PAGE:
So to answer your question: yes, it COULD be on sourcing sites, or LinkedIn, for some. After you are in the business a while, you get to know a few recruiters and recruiting companies and they know you can get the job done, make their company look good, help them get people in the door where you are contracting, etc and you will get good rates. Do good work, be professional, always leave on good terms, and keep your eye on the technology ball. Keeping a 6 digit income will not be difficult.


I'm def keeping an eye on the tech ball, for years I've made a living on Flash/Actionscript deving alone, now looking to round up my skillset. I've already moved into javascript and AIR, now I'm interested in whatever else gets me work. Very happy to know that there is so much demand for SQL server and Visual Studio, thanks again man.
1/30/13 10:03 PM
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theseanster
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Yeah man, ASP.NET gigs are plentiful SQL Server gurus too. Hell, I get contacted just for SSIS alone Phone Post
2/6/13 2:19 PM
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big_slacker
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What are your thoughts on doing this part time?

I have a good deal of downtime at my current gig (not uncommon for me to have 2 weeks to a month free or light work) and have been thinking about moving towards dev as it allows for remote work.

I also think it's been mentioned that a degree is very important for devs, is this true as well on the consulting side or simply for enterprises. It seems a little odd that it would matter in a field that changes/updates so often.
2/6/13 2:34 PM
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theseanster
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big_slacker - What are your thoughts on doing this part time?

I have a good deal of downtime at my current gig (not uncommon for me to have 2 weeks to a month free or light work) and have been thinking about moving towards dev as it allows for remote work.

I also think it's been mentioned that a degree is very important for devs, is this true as well on the consulting side or simply for enterprises. It seems a little odd that it would matter in a field that changes/updates so often.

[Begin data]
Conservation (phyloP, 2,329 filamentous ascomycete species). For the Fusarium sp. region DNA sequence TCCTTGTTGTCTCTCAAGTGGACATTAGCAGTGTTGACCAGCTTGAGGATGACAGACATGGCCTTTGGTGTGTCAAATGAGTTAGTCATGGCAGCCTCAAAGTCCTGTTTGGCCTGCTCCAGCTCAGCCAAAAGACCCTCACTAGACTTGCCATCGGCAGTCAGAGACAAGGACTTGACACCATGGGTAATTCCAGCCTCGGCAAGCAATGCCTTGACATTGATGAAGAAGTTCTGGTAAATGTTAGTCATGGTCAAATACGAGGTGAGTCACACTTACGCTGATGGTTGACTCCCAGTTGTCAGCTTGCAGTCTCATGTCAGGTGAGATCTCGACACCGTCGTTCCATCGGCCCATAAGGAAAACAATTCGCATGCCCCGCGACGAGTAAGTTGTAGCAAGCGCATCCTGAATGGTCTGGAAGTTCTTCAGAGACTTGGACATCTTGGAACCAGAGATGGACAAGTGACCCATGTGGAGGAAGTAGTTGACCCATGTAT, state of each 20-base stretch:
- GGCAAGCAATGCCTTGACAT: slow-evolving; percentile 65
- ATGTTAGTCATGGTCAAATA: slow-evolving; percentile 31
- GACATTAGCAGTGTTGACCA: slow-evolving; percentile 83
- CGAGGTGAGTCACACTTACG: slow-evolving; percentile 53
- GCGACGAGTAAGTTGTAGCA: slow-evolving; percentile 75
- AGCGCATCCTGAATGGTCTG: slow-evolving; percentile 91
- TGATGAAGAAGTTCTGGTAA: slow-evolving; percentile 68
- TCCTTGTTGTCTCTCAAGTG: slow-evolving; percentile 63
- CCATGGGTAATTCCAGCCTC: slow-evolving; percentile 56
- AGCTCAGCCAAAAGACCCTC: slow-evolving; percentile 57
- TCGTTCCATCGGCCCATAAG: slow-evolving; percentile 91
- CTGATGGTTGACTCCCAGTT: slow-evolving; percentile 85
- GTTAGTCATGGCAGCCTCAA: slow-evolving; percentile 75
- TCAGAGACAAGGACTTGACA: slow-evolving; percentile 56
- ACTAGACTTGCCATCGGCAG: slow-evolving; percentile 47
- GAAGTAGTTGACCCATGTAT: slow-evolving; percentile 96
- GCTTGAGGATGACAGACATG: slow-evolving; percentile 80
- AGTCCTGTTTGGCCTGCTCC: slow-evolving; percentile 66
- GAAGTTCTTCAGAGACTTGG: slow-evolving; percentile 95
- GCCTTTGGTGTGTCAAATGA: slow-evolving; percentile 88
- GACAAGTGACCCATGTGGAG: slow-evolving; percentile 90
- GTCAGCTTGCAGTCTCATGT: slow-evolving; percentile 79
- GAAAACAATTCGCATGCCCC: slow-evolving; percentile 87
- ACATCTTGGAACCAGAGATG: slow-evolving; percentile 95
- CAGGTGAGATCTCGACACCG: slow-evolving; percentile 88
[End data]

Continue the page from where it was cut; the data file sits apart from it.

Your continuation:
Others might have said that, I certainly haven't. Two of the best devs I know have no degree. And you're right! Tech changes you have to keep learning all of the time. 10 years ago .net was brand new, there was no jQuery, SQL Server had no Merge. Etc.

Part time is a great idea. Especially if you are inventive. Nothing better than being able to develop your own ideas IMO.

You could certainly do it bigslacker, you're a problem solver. That's all coding is Phone Post
2/6/13 6:34 PM
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big_slacker
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Sounds good. I started earlier and wrote a hello world program. Very familar, I learned C *MANY* years ago as a kid so I could code levels for a MUD that I played. It was mostly copying working examples and I tend to learn well that way, hopefully the vid series keeps up the practical 'learn by doing' format.
2/6/13 9:45 PM
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theseanster
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big_slacker - Sounds good. I started earlier and wrote a hello world program. Very familar, I learned C *MANY* years ago as a kid so I could code levels for a MUD that I played. It was mostly copying working examples and I tend to learn well that way, hopefully the vid series keeps up the practical 'learn by doing' format.
It's much simpler than C from back when...for one most people don't use pointers in C# and with intellisense, stackoverflow.com, and so much open source available life as a dev is pretty awesome nowadays Phone Post
2/6/13 9:47 PM
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theseanster
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B17 -

Sitting in Python class right now.

It makes C# seem like getting a double BJ by comparison.

I dont like Python so far.

Hey man, at least you're not doing COBOL! I had that several semesters along with JCL and IMS and a bunch of other shit I have and will never use Phone Post
2/8/13 6:54 PM
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big_slacker
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theseanster - 
big_slacker - Sounds good. I started earlier and wrote a hello world program. Very familar, I learned C *MANY* years ago as a kid so I could code levels for a MUD that I played. It was mostly copying working examples and I tend to learn well that way, hopefully the vid series keeps up the practical 'learn by doing' format.
It's much simpler than C from back when...for one most people don't use pointers in C# and with intellisense, stackoverflow.com, and so much open source available life as a dev is pretty awesome nowadays Phone Post

Yeah, I stumbled on stackoverflow looking for an error in one of the practice programs. That site is ridiculously helpful. Even the program itself tells you what line errored out and what the probable error is. That beats the hell out of going through a page or 10 of code.

Having fun so far. I like that there is a focus on efficiency and reducing the size of the code. Often when I'm doing the coding-like part of my job I'm frustrated by the lack of shortcuts and having to spell everything out due to OS limitations.
2/8/13 8:09 PM
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theseanster
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There's so many productivity features now. I learned C in VI

So check this out...in visual studio type the word "for" them hit TAB TAB. Then try it with "forr"

You don't even need to remember how to iterate an array backwards anymore. It's great to be a developer. The shit you guys do with Cisco stuff...that's the real mans work. Scares me. :) Phone Post
2/9/13 9:58 AM
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big_slacker
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theseanster -